We are given the peak value of the current as 1.35 A. Substituting this value into the equation, we get and subsequent multiplication of the terms gives
To three decimal places, the root-mean-square value of this current is 0.955 amperes.
Example 4: Graphical Representation of the Root-Mean-Square Value of a Current
The red line represents the change in the instantaneous value of the alternating current carried by a conductor. Which of the lines correctly represents the root–mean–square value of the current?
- The black line
- The green line
- The purple line
- The orange line
- The blue line
The line that best represents the root-mean-square value of a current is the one that is closest to the value of of the peak. The red line represents the alternating current, so its peaks will be the absolute maximum value.
Let’s put in decimal terms:
So, the root-mean-square of the current will be the maximum times 0.707, or about of the maximum value.
So we are looking for the line about of the way up the graph. The black line is just barely above , so the lines below it, green and yellow, cannot be it.
The purple line is near about , so the best line is likely the one just below it, the blue line, which is closest to .
So the answer is E: the blue line.
The power in a circuit is related to the current through the equation where is power of the circuit, is the current in the circuit, and is the resistance of the circuit.
Since this equation contains the current , and current is sinusoidal in an ac circuit, the power is also sinusoidal. The maximum power in a circuit is when is at its peak: but the average power is not 0 like in the cases of current or emf. Power cannot be negative, as you cannot have negative energy. The average actually looks like
To put this in terms of rms values, we can bring the into the square value of current to get and since , we can substitute it into the equation to get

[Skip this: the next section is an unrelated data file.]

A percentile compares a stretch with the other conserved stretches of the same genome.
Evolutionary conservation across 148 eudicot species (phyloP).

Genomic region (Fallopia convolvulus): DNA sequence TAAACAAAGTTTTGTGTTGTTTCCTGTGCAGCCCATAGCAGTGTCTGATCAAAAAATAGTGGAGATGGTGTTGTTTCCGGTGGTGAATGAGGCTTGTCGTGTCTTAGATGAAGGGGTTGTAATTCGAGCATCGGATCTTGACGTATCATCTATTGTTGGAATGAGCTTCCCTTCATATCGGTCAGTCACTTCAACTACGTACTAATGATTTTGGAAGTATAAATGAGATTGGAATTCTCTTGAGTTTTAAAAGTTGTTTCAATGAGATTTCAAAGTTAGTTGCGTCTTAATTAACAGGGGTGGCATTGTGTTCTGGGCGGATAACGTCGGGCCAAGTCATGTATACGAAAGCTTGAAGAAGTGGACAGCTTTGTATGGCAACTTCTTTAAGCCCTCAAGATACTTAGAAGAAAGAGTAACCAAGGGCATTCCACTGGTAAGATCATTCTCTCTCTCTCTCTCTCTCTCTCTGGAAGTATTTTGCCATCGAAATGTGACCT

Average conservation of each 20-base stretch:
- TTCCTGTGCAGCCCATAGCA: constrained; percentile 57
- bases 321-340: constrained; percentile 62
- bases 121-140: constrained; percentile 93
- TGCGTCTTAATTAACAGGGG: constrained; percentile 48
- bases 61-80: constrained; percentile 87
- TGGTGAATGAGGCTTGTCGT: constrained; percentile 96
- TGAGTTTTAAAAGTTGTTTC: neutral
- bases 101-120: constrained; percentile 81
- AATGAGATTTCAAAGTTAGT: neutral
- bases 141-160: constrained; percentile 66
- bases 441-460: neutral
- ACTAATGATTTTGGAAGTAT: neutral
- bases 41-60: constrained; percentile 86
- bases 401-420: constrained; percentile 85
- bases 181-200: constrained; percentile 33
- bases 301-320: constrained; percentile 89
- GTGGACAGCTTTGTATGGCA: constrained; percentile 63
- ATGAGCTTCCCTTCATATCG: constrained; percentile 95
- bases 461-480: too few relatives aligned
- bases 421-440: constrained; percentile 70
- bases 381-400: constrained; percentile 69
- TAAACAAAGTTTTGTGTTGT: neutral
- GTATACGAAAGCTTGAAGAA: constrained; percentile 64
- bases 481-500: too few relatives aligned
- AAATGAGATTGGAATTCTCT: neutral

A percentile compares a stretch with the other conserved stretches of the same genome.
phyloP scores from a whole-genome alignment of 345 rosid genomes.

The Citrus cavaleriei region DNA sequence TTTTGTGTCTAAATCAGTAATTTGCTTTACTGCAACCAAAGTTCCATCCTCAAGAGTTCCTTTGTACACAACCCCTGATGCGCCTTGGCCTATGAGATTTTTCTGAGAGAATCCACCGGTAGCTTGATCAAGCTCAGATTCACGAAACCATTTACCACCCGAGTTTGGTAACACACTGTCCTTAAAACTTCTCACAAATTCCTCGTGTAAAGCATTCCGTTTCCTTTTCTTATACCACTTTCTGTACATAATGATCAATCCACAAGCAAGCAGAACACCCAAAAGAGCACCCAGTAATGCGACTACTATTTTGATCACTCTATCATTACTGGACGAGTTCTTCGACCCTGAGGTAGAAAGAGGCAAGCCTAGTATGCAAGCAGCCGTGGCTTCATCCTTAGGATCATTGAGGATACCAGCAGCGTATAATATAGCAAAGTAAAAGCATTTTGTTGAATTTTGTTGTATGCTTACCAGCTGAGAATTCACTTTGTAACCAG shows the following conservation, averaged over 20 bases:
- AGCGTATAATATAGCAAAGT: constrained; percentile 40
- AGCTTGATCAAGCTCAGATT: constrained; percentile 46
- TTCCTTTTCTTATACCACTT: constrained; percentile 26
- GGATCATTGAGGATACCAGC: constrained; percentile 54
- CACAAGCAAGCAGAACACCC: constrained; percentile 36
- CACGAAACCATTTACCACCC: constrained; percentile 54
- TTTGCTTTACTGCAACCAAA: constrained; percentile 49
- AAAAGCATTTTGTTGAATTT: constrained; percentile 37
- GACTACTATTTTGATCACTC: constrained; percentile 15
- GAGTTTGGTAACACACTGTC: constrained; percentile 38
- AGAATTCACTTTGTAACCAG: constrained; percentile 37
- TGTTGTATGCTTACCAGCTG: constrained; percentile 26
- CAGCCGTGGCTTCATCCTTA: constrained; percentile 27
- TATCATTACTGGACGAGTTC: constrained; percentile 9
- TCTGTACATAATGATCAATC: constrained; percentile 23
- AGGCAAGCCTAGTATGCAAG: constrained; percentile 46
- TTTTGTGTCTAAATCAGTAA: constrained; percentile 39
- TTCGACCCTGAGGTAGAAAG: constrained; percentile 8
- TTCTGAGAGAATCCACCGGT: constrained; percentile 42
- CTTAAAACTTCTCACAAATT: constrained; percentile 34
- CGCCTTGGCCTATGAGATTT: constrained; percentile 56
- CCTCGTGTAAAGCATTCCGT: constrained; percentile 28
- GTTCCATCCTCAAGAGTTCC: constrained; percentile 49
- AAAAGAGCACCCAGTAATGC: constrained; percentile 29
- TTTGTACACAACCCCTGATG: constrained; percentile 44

The square roots of 2 then cancel when multiplied together, leaving behind just :
Let’s look at an example.
Example 5: Energy Dissipation in Alternating Current
An alternating current has a peak value of 1.75 A through a 148 Ω resistor. What is the energy dissipated by the current in a time of 365 s? Give your answer in kilojoules to one decimal place.
Recall the general equation for power, : where is work and is the change in time.
To find the energy dissipated over a period of time for an alternating current, we want to use the average power instead, :
We want to find the work done by the circuit to find its energy, since work is the energy dissipated by the circuit.
To isolate work in the equation, we will multiply both sides by : causing the terms to cancel on the right side, leaving work:
The change in time, , is 365 seconds, but we do not know the average power. To find it, recall the equation that relates average power to rms current and resistance:
We are given the value of resistance in the circuit, but only the peak value of current, not the root-mean-square.
The rms current is the peak value of the current multiplied by : and the peak value of the current is given as 1.75 A, so substituting this into the equation yields